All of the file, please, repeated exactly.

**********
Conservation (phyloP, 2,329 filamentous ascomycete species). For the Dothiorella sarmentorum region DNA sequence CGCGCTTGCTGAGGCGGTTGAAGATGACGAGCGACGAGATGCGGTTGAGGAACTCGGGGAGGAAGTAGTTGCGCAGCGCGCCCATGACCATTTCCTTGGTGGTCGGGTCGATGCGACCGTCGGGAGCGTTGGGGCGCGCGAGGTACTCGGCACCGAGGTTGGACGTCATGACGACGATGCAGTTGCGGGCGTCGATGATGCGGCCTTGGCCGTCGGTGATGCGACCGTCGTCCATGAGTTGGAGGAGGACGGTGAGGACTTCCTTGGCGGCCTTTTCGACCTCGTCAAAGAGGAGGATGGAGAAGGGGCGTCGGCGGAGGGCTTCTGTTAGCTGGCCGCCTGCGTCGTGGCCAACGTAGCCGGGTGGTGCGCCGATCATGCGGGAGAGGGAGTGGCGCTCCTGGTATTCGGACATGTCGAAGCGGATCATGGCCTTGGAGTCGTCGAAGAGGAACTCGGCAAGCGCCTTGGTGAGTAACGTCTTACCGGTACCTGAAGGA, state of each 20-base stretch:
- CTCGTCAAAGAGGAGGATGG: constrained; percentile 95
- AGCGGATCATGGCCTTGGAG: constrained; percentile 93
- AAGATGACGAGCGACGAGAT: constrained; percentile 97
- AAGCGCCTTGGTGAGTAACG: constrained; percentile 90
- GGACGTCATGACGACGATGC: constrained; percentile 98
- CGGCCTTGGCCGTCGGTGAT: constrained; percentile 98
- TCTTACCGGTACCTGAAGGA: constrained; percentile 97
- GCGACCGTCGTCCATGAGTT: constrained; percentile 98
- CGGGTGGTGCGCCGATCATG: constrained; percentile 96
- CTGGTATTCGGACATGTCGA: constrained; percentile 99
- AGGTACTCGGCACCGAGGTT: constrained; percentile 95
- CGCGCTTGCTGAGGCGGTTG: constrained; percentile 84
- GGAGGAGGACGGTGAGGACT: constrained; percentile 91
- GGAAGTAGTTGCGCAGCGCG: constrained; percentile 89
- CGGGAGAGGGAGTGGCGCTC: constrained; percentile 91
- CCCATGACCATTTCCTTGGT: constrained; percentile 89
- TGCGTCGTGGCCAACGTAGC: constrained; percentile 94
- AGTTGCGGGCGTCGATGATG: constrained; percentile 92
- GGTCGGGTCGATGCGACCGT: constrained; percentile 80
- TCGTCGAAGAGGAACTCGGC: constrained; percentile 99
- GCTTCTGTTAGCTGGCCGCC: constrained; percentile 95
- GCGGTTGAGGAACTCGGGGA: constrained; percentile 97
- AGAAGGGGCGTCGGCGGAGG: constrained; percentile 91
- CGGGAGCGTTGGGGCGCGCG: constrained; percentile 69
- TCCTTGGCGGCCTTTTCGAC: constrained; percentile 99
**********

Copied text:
Conservation (phyloP, 2,329 filamentous ascomycete species). For the Dothiorella sarmentorum region DNA sequence CGCGCTTGCTGAGGCGGTTGAAGATGACGAGCGACGAGATGCGGTTGAGGAACTCGGGGAGGAAGTAGTTGCGCAGCGCGCCCATGACCATTTCCTTGGTGGTCGGGTCGATGCGACCGTCGGGAGCGTTGGGGCGCGCGAGGTACTCGGCACCGAGGTTGGACGTCATGACGACGATGCAGTTGCGGGCGTCGATGATGCGGCCTTGGCCGTCGGTGATGCGACCGTCGTCCATGAGTTGGAGGAGGACGGTGAGGACTTCCTTGGCGGCCTTTTCGACCTCGTCAAAGAGGAGGATGGAGAAGGGGCGTCGGCGGAGGGCTTCTGTTAGCTGGCCGCCTGCGTCGTGGCCAACGTAGCCGGGTGGTGCGCCGATCATGCGGGAGAGGGAGTGGCGCTCCTGGTATTCGGACATGTCGAAGCGGATCATGGCCTTGGAGTCGTCGAAGAGGAACTCGGCAAGCGCCTTGGTGAGTAACGTCTTACCGGTACCTGAAGGA, state of each 20-base stretch:
- CTCGTCAAAGAGGAGGATGG: constrained; percentile 95
- AGCGGATCATGGCCTTGGAG: constrained; percentile 93
- AAGATGACGAGCGACGAGAT: constrained; percentile 97
- AAGCGCCTTGGTGAGTAACG: constrained; percentile 90
- GGACGTCATGACGACGATGC: constrained; percentile 98
- CGGCCTTGGCCGTCGGTGAT: constrained; percentile 98
- TCTTACCGGTACCTGAAGGA: constrained; percentile 97
- GCGACCGTCGTCCATGAGTT: constrained; percentile 98
- CGGGTGGTGCGCCGATCATG: constrained; percentile 96
- CTGGTATTCGGACATGTCGA: constrained; percentile 99
- AGGTACTCGGCACCGAGGTT: constrained; percentile 95
- CGCGCTTGCTGAGGCGGTTG: constrained; percentile 84
- GGAGGAGGACGGTGAGGACT: constrained; percentile 91
- GGAAGTAGTTGCGCAGCGCG: constrained; percentile 89
- CGGGAGAGGGAGTGGCGCTC: constrained; percentile 91
- CCCATGACCATTTCCTTGGT: constrained; percentile 89
- TGCGTCGTGGCCAACGTAGC: constrained; percentile 94
- AGTTGCGGGCGTCGATGATG: constrained; percentile 92
- GGTCGGGTCGATGCGACCGT: constrained; percentile 80
- TCGTCGAAGAGGAACTCGGC: constrained; percentile 99
- GCTTCTGTTAGCTGGCCGCC: constrained; percentile 95
- GCGGTTGAGGAACTCGGGGA: constrained; percentile 97
- AGAAGGGGCGTCGGCGGAGG: constrained; percentile 91
- CGGGAGCGTTGGGGCGCGCG: constrained; percentile 69
- TCCTTGGCGGCCTTTTCGAC: constrained; percentile 99